स्थित्युत्पत्त्यप्ययान् पश्येद् भावानां त्रिगुणात्मनाम् ॥ १५ ॥
na tathaikena yena yat
etat — this; eva — indeed; hi — actually; vijñānam — realized knowledge; na — not; tathā — in that way; ekena — by the one (Personality of Godhead); yena — by whom; yat — which (universe); sthiti — maintenance; utpatti — creation; apyayān — and annihilation; paśyet — one should see; bhāvānām — of all material elements; tri-guṇa — of the three modes of nature; ātmanām — composed.
When one no longer sees the twenty-eight separated material elements, which arise from a single cause, but rather sees the cause itself, the Personality of Godhead — at that time one’s direct experience is called vijñāna, or self-realization.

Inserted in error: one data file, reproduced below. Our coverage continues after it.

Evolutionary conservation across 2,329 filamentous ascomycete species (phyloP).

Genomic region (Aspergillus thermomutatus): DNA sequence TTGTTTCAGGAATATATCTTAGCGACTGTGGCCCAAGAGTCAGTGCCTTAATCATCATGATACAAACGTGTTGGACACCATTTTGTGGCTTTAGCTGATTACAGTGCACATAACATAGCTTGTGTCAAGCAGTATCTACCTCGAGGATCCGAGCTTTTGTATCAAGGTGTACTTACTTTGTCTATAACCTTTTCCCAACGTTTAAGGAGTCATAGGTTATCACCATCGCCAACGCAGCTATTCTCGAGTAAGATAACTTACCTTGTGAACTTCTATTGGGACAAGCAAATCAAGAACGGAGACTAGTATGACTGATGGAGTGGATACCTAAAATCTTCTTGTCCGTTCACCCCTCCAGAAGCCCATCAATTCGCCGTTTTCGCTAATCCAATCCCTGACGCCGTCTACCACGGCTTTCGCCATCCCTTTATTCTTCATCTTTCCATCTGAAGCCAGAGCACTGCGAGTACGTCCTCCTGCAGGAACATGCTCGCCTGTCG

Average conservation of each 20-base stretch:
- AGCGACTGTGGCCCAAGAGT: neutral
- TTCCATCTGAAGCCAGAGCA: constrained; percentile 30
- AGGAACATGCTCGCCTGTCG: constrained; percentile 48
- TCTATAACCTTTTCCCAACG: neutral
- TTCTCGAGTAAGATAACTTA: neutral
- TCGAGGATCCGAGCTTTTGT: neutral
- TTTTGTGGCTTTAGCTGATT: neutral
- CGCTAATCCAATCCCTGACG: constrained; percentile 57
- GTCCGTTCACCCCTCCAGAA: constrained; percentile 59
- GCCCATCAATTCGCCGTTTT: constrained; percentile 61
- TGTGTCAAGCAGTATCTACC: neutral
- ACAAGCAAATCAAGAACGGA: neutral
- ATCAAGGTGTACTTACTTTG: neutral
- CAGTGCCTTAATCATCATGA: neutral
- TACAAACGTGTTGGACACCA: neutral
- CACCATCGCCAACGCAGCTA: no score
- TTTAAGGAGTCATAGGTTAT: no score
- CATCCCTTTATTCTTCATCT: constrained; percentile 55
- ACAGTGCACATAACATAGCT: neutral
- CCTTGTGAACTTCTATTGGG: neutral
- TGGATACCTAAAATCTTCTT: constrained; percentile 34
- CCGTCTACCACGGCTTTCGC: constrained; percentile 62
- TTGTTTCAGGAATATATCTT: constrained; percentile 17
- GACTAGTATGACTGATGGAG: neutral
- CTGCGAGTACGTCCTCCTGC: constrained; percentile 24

The difference between jñāna (ordinary Vedic knowledge) and vijñāna (self-realization) can be understood as follows. A conditioned soul, although cultivating Vedic knowledge, continues to identify himself to some extent with the material body and mind and consequently with the material universe. In trying to understand the world he lives in, the conditioned soul learns through Vedic knowledge that the Supreme Personality of Godhead is the one supreme cause of all material manifestations. He comes to understand the world around him, which he accepts more or less as his world. As he progresses in spiritual realization, breaking through the barrier of bodily identification, and realizes the existence of the eternal soul, he gradually identifies himself as part and parcel of the spiritual world, Vaikuṇṭha. At that time he is no longer interested in the Personality of Godhead merely as the supreme explanation of the material world; rather, he begins to reorient his entire mode of consciousness so that the central object of his attention is the Personality of Godhead. Such a reorientation is required, since the Supreme Lord is the factual center and cause of everything. A self-realized soul in the stage of vijñāna thus experiences the Personality of Godhead not merely as the creator of the material world but as the supreme living entity existing blissfully in His own eternal context. As one progresses in one’s realization of the Supreme Lord in His own abode in the spiritual sky, one gradually becomes disinterested in the material universe and ceases to define the Supreme Lord in terms of His temporary manifestations. A self-realized soul in the stage of vijñāna is not at all attracted by objects that are created, maintained and ultimately destroyed. The stage of jñāna is the preliminary stage of knowledge for those still identifying themselves in terms of the material universe, whereas vijñāna is the mature stage of knowledge for those who see themselves as part and parcel of the Supreme Lord.